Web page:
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Equity Trust Co. v. Breland

Supreme Court of Alabama

February 17, 2017

Equity Trust Company, as custodian f/b/o David E. Hudgens IRA #41458, et al.
v.
Charles K. Breland et al. Charles K. Breland et al.
v.
Equity Trust Company, as custodian f/b/o David E. Hudgens IRA #41458, et al.

         Appeals from Mobile Circuit Court (CV-14-900631)

          BRYAN, Justice.

         Facts and Procedural History

         Charles K. Breland is a developer of real property who, through his ownership of multiple companies, has owned and developed real property in Alabama and Florida. In 2002, Breland hired David E. Hudgens to provide legal services for him and his companies. According to Hudgens, Breland informed him early during their professional relationship that he "was suffering significant cash flow problems." As a result, Hudgens says, the various law firms with which Hudgens worked while providing Breland and his companies with legal services delayed billing "a significant portion of the attorneys' fees and costs" for those services. Breland disputes that contention and claims that he and/or his companies paid Hudgens more than $2.7 million for Hudgens's legal services between 2004 and 2010. According to Hudgens, Hudgens & Associates, LLC ("H&A"), is "the holder of the rights to the attorney's fees" allegedly incurred by Breland and his companies over the course of Hudgens's representation of Breland.

         Hudgens also contends that in 2004 Breland informed him that Shores of Panama, Inc. ("Panama"), one of Breland's companies, had insufficient funds to begin a condominium project in Florida. As a result, Hudgens caused Equity Trust Company ("ETC"), as custodian for the benefit of Hudgens's individual retirement account #41457 ("IRA #41457") and individual retirement account #41458 ("IRA #41458"), to loan Panama $390, 000 and $80, 000 from those IRAs, respectively, so that Panama could begin the project. Breland guaranteed payment of those loans in separate promissory notes.

         On March 11, 2009, Breland filed a Chapter 11 bankruptcy petition ("the Breland bankruptcy") in the United States Bankruptcy Court for the Southern District of Alabama ("the bankruptcy court"). Breland subsequently filed the required schedules, [1] required disclosure statement, [2] and a proposed plan of reorganization[3] that identified H&A as an unsecured creditor holding a $1 million claim and identified ETC as an unsecured creditor holding a $390, 000 claim. On May 3, 2010, Hudgens filed a proof of claim in the Breland bankruptcy on behalf of H&A for "legal fees" in the amount of $2, 334, 987.08 and filed proofs of claim on behalf of ETC for "guaranty of note" in the amounts of $879, 929.55 (as to IRA #41457) and $180, 498.37 (as to IRA #41458). According to Hudgens, Breland telephoned him on May 4, 2010, and "berated [him] and complained vociferously about the H&A proof of claim, including claiming that it was fraudulent." Later that day, Breland informed Hudgens in writing that he was "shocked" that Hudgens had filed claims in the Breland bankruptcy alleging that Breland had "outstanding legal bills ... amounting to several million dollars" and asked Hudgens to provide him with itemized billing of those fees. On October 1, 2010, Breland amended his disclosure statement and proposed plan of reorganization to reflect that the H&A and ETC claims were disputed but that settlement negotiations were then ongoing.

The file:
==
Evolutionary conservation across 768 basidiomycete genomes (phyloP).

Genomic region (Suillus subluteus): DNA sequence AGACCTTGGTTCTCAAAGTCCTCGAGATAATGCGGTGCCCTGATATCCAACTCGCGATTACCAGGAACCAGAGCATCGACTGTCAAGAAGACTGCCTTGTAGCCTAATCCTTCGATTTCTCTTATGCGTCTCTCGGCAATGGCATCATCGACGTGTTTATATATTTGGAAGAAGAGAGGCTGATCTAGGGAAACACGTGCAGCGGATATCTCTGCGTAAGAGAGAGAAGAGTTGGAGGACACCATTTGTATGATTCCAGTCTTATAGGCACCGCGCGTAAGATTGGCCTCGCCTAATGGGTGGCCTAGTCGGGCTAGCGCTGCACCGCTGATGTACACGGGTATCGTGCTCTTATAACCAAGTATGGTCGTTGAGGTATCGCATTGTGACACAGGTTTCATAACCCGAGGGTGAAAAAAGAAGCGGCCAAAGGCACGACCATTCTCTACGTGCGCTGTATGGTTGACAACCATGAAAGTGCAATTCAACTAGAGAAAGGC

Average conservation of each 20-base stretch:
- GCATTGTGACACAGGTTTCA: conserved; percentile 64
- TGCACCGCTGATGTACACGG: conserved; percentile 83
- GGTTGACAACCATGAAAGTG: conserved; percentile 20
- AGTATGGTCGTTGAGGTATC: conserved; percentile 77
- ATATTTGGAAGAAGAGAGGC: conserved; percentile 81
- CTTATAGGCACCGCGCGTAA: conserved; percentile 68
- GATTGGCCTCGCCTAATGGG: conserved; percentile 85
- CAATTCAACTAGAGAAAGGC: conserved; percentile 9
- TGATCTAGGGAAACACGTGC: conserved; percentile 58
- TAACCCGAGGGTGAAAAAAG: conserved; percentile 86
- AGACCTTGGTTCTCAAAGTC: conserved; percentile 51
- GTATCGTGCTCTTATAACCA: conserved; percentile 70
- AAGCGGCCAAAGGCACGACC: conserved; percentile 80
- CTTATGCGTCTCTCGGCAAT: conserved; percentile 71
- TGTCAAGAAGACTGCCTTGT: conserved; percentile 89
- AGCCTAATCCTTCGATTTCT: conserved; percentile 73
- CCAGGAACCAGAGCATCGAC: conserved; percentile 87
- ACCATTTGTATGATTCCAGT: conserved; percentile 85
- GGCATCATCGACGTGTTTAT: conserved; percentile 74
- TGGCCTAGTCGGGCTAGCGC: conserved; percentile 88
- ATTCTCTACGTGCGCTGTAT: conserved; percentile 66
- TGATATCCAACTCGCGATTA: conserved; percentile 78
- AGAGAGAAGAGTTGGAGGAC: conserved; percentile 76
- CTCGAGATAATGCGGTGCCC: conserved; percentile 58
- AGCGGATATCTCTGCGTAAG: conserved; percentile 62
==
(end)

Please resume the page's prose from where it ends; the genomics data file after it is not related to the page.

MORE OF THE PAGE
On December 6, 2010, Breland and Ohana Cabo, LLC ("Ohana Cabo"), a creditor in the Breland bankruptcy, filed with the bankruptcy court a proposed plan of reorganization ("the Plan"). The Plan provided that "each holder of an allowed unsecured claim" would be paid in full and identified ETC as custodian of IRA #41457 and of IRA #41458 as a "holder[] with agreed allowed amounts" of $879, 929 and $180, 498, respectively. The Plan also provided that "holders of unsecured claims" that were not identified as "holders with agreed allowed amounts, " a group that included H&A, held claims that were disputed and that Breland was preserving his objection to those claims. However, it appears that, later that day, Breland and Hudgens reached a settlement of the H&A and ETC claims, the terms of which are set forth in a December 6, 2010, e-mail from Robert Galloway, Breland's attorney, to Hudgens:

"David, this letter will confirm our settlement of your claims. We will allow your claims for your retirement plans in the full amount of $1, 080, 000. With regard to your fees, we have agreed to a claim of $1, 500, 000 to be evidenced by a note and mortgage on the Grand Bay property due [in] one year with 6% interest."

(Emphasis added.) It is undisputed that the Grand Bay property, located entirely in Mobile County, consists of 6 distinct parcels of property comprising approximately 508 acres that, at that time, were owned by Breland.

         On December 8, 2010, the bankruptcy court held a hearing regarding confirmation of the Plan. At that hearing, the following colloquy occurred between Galloway and the bankruptcy court.

"MR. GALLOWAY: Judge, I'm proud to announce that we have settled everything.
"....
"MR. GALLOWAY: I might announce some of the things that were said today with Mr. Hudgens.
"THE COURT: All right.
"MR. GALLOWAY: We have reached a settlement of his attorney's fee claim.
"....
"MR. GALLOWAY: We are going to give him a mortgage on the Grand Bay property. We'll put this in the order.
"....
"MR. GALLOWAY: Of $1, 500, 000 which is the additional amount he has ...

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